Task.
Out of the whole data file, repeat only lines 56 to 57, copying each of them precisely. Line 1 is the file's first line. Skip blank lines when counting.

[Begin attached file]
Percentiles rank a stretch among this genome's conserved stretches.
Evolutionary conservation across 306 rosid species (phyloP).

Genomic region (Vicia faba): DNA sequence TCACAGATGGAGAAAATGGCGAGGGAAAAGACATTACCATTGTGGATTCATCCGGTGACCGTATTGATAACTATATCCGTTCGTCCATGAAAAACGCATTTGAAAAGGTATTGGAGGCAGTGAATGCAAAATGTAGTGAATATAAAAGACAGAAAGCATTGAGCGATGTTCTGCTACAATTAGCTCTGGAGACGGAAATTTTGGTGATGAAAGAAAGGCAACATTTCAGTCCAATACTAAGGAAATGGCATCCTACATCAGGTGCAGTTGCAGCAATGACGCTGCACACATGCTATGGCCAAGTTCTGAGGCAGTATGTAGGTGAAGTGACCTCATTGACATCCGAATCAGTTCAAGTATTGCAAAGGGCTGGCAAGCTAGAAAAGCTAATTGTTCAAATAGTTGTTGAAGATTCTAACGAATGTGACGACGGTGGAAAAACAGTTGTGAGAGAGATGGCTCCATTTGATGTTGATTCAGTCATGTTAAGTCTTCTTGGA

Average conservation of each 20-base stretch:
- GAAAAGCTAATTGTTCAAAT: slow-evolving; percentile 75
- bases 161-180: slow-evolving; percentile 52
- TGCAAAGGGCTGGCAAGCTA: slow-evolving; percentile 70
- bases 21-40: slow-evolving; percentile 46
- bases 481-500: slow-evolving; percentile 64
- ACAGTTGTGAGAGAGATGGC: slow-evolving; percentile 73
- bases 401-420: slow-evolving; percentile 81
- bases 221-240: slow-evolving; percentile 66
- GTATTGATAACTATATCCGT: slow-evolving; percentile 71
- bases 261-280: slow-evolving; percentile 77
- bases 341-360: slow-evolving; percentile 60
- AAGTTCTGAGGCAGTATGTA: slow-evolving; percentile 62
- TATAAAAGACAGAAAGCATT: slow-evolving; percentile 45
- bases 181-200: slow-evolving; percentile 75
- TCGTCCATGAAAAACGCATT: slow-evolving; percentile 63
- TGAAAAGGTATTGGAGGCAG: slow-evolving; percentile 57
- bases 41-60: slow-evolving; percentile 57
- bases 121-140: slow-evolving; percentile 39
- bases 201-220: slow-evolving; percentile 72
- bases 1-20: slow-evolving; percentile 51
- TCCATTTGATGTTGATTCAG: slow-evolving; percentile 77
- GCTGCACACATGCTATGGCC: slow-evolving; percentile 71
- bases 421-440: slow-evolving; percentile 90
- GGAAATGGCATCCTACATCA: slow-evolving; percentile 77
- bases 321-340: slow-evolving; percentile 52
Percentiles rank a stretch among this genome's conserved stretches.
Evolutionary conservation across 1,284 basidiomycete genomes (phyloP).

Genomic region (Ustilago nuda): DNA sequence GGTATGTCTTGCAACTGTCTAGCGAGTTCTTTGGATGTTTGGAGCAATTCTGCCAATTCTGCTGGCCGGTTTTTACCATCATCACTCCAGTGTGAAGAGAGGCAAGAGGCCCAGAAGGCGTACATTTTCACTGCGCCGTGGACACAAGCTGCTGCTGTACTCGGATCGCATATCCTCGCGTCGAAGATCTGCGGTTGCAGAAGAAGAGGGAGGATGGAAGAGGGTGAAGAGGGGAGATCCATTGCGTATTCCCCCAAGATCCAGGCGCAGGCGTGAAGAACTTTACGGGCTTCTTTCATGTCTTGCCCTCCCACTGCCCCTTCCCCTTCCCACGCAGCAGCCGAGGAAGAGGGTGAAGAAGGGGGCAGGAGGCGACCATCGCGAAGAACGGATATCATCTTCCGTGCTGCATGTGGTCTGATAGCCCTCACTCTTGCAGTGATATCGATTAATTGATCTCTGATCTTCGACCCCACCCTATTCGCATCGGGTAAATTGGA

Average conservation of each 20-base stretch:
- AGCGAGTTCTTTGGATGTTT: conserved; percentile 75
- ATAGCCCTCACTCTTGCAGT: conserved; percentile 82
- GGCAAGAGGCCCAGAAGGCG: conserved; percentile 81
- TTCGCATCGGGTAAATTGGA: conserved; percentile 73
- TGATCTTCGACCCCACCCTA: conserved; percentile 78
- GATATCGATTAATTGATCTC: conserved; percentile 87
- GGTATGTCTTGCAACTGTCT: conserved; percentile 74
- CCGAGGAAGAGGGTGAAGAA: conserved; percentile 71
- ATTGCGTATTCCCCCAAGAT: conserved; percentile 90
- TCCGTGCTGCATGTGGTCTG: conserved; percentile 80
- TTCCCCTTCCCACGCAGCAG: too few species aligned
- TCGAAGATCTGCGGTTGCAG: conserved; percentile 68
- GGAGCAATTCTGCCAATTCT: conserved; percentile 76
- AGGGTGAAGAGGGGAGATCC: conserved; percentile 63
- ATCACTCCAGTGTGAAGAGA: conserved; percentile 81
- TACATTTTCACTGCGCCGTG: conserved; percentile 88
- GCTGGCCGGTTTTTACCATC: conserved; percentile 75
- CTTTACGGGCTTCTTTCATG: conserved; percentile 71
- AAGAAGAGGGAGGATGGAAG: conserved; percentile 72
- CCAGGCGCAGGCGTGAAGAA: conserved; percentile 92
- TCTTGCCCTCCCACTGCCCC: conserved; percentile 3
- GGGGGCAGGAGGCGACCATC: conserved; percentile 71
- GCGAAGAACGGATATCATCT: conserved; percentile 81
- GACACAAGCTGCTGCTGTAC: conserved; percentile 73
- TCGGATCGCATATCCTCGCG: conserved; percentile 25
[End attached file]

- GCGAAGAACGGATATCATCT: conserved; percentile 81
- GACACAAGCTGCTGCTGTAC: conserved; percentile 73